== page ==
Wool Over Your Eyes
Wool Over Eyes

It’s true that I’m sure some deadweight got the ax. But you also have to think that some were dead weights because they were jack-offs but some were dead weights because they fell through the cracks at BigLaw–no partners picked them up, they were too shy to network, they were discriminated against (yes, happens much more frequently than we would hope), they rubbed someone the wrong way inadvertantly–and just weren’t getting the billables even though they wanted to work hard. But many, many were excellent lawyers and it was a business decision–section is slow, or politics got in the way, or just business decisions independent of merit. Also, we haven’t hit bottom. If you commit yourself to the belief that only the worst attorneys get the ax, then make sure you are willing to suck that up when you get shit canned.

–politics, son, politics


4 Comments so far
Leave a comment

Great post. I was one of the ones who got the ax because of politics – I was a transfer from another office and realized too late they were never going to like me as much as their “own” people that they originally chose to hire. I will fully admit though, that when I heard of attorneys being asked to move on (prior to the economy crashing), I always assumed their work wasn’t up to par. Now, I know better, and people making those comments about how “the worst 10% were terminated” might learn that painful lesson shortly enough as well.

Comment by Anna

“Toxic douchebag stew”? Quote of the year!

Yeah, politics plays more into the decisions more than anything else. If you are friends with the right people, you aren’t going anywhere.

Comment by Beesh

I had the same issue as Anna, I transferred offices to be closer to my family, and was never properly integrated. In fact, in my office everyone I knew who got laid off or who quit because they could see the axe coming due to low billables were all orphan laterals (those who came without a partner) or transfers from other offices. During my exit interview they acknowledged that was a big problem for them, but they were at the point where they were admitting they were doing purely recession based firings, and billables was the only was to distinguish associates.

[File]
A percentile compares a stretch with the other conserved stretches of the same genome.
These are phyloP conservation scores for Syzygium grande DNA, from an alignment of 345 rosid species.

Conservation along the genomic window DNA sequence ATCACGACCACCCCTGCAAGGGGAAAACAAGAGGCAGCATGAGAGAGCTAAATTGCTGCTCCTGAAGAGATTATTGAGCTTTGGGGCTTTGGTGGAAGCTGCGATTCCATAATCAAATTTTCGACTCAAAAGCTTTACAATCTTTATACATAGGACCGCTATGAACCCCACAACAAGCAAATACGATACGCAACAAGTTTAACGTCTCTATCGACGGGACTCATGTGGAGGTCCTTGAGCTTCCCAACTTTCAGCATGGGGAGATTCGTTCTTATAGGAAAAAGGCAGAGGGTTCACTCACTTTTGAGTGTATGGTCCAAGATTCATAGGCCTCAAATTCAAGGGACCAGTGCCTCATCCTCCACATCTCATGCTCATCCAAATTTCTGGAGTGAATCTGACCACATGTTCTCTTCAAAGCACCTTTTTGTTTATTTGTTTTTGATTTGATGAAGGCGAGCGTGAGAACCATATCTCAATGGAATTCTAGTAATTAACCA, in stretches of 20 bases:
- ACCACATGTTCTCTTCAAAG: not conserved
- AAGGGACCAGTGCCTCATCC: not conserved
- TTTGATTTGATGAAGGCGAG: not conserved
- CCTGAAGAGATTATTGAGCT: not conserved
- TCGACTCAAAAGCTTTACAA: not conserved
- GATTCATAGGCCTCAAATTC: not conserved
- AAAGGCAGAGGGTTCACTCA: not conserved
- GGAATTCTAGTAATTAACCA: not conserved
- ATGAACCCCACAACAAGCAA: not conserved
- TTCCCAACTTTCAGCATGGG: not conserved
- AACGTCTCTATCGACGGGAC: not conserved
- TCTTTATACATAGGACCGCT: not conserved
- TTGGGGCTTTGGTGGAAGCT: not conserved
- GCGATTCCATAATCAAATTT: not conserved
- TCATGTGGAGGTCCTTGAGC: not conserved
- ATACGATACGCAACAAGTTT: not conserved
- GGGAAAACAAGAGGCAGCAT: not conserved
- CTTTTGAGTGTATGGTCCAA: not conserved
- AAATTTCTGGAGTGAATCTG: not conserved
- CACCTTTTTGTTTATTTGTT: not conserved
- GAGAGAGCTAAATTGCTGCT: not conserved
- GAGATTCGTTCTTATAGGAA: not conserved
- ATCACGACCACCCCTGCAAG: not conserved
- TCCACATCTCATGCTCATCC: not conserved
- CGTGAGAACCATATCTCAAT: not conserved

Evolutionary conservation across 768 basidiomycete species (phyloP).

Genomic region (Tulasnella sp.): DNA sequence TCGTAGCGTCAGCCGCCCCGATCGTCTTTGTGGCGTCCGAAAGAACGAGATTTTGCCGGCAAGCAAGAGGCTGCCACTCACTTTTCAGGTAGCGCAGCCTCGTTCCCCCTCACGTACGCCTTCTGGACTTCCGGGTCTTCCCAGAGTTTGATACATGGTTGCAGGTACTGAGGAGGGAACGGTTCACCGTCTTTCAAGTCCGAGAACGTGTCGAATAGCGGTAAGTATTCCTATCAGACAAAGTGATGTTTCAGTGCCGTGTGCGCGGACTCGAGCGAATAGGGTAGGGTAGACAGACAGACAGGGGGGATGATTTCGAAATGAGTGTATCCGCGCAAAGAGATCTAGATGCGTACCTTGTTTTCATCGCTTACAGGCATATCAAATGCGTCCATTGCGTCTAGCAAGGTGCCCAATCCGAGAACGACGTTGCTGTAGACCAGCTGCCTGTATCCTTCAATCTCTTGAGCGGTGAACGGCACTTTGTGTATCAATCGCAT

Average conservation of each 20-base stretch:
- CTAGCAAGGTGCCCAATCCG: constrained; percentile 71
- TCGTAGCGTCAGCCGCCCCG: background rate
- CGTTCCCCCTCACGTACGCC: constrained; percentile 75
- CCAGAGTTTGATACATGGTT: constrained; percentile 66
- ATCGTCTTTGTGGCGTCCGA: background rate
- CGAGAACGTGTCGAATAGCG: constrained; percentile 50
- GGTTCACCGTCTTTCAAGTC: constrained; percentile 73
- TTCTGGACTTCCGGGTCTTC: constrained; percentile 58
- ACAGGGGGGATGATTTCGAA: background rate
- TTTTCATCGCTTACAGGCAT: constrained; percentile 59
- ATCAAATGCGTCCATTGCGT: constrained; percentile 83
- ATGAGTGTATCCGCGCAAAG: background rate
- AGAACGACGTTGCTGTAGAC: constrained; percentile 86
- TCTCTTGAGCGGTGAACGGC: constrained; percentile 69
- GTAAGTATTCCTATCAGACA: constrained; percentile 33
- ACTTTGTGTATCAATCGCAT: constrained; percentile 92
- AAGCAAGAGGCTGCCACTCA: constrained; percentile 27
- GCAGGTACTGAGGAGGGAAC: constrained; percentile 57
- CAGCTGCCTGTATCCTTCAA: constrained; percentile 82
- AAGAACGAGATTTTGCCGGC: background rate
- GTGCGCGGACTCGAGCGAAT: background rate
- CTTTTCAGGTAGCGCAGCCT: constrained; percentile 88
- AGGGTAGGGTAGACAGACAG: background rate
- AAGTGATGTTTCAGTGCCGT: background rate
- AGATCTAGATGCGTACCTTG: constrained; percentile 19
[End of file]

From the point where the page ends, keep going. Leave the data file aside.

On the other hand, I know a first year at another firm who had high billables, seemed to be well-liked and getting assignments, and was actually laid off the day after she stayed until midnight to help get a closing done. That is cold.

But I have a question for you, diary guy, why would you tell your building management that you were laid off? It was a bit touchy for me that I had to find a new apartment after the layoff because I didn’t want to spend the hella high rent when I didn’t know when my next check was coming, and for new apartments management often asks for a letter from your employer, so that was dicey handling that, but I wouldn’t have told my current management I was laid off if I was staying. I would be concerned that it would backfire as a negotiating tactic, because even though they may take pity on you, they may just worry you can’t afford to pay so don’t care if you leave.

Comment by Nasrin

Good question. Pretty much I got laid off, freaked out, and was trying to decrease my rent before the lease ran up because I didn’t think I was going I stay. The End of (my) World Was Near.

Totally backfired because I don’t know if they will actually renew it now or lower it as much. But I think at the very least, if I keep paying on time until the end of my lease, then they will hopefully renew for me at favorablw terms to keep a good tenant rather than taking a risk on a new tenant, having the apt be empty for a week to a month, or having to relet at a lower amount than what I’m asking. And the mgmt said that the time my lease is up is the worst time to try I find new tenants but it’s up to the owner to decide.

Let’s hope it all works out. Otherwise, I can always move in with someone and not be on the lease (which is very common and what I’m doing with my current roommate).

Or, maybe I will find a job before my lease ends.

Comment by Laidoffdiary